Ciara is a Jersey girl and Yankees fan (we don't hold it against her), who graduated from Southern Connecticut State with a double major in Library Science and Psychology and William Paterson University with her master's in Clinical and Counseling Psychology. Outside of 12+, you can find Ciara running and exploring Philly with her dogs, Rocco and Curtis. Ciara brings her wide range of celebrity impersonations and humor to the Kensington Health Sciences Academy PLUS Center this year. 

“What do you want to be when you grow up?” I find myself asking some variation of this question daily. As seniors at Kensington Health Sciences are finalizing college applications, juniors and underclassman are beginning to chat about their college plans. My first questions always pertain to, “Well, what do you want to do?” Some students launch into detailed descriptions of their ideal job, degree and even anticipated salary. Other students list five to ten unrelated career paths, with the intention of conquering the entire list. Others still, respond with a blank stare flavored with a horrifying realization of the future. I was oblivious to the pressure conveyed with my question until I was put in the hot seat myself. 

About a month ago, Christie Garton, founder of UChic*, met with female students at Kensington Health Sciences Academy to learn about their stories and role models. As the “grown-ups” in the room, the 12+ staff was asked to share what their dream in life is and what steps they have taken towards that dream. I responded, about my dream to provide family therapy in underserved communities. I backed up my dream with the Master’s degree that I received in Clinical and Counseling Psychology, and experience providing family therapy in a group home setting. I listened to the dreams of my peers and felt inspired, then carried on with my day.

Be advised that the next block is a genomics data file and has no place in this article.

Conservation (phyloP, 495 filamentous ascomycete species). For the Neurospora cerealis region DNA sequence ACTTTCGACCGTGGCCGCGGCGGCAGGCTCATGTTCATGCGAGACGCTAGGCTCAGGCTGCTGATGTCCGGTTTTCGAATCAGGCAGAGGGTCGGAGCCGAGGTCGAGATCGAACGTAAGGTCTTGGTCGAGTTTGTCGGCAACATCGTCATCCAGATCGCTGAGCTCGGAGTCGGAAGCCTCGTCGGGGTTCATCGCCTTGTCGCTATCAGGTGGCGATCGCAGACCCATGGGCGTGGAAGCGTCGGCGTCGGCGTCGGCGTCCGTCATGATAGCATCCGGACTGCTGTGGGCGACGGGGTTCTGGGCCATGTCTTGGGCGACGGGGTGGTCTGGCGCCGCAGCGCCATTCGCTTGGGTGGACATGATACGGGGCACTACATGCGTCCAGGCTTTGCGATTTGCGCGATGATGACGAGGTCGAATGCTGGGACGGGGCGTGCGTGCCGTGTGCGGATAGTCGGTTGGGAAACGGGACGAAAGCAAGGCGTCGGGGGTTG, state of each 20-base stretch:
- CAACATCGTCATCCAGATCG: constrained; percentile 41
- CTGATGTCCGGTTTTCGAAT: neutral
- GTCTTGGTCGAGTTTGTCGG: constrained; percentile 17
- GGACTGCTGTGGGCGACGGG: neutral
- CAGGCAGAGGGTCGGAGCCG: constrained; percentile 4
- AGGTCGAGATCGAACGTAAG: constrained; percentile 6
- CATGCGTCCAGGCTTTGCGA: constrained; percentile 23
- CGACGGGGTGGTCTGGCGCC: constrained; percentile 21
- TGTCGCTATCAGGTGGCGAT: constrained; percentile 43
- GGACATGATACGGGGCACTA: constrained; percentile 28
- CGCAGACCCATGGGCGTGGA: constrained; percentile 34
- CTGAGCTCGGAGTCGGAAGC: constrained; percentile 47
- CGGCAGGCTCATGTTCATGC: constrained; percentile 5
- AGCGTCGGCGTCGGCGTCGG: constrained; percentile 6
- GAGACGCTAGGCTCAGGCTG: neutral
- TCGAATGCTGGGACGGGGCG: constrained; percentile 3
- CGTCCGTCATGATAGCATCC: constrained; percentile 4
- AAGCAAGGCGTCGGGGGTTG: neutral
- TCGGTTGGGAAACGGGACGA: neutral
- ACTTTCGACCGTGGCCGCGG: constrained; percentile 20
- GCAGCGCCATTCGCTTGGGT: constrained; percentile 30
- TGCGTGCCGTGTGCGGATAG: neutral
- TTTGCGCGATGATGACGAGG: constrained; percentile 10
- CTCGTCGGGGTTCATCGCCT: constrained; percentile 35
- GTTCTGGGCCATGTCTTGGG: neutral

It was not until later that evening that I sat on my couch and realized for the first time, I felt uneasy about my response. Sure, I would love to continue my work as a counselor and provide family therapy where it is needed. The truth is, however, I would also love to pursue a counseling and teaching career at a higher education institution. For a very long time my dream was to be a librarian. I have the bachelor’s degree to support it. My dream to publish a book is not dead yet, nor is my dream to become a yoga instructor with the ability to incorporate therapeutic teachings in sessions. I will admit there is still a large part of me holding onto my stand-up comedian dream. The point is, my dream has changed and will continue to change.

When put in the position to answer for myself, essentially I panicked. I responded with the first thing that came to my mind. It is never my intention to pressure our students to provide an answer for their dreams. Instead, as a 12+ Fellow, I want to accompany them on the journey to figure out their dream, change it, and figure it out again! After this valuable experience I have made an effort to share the message that it is okay to change your dream. I comfort students who may not know yet what they want and spread a more important message -- that you have time to figure out your constantly evolving dream.

* UChic is an organization focused on empowering the dreams of young women and funding the extracurricular expenses of their dream through scholarships. 

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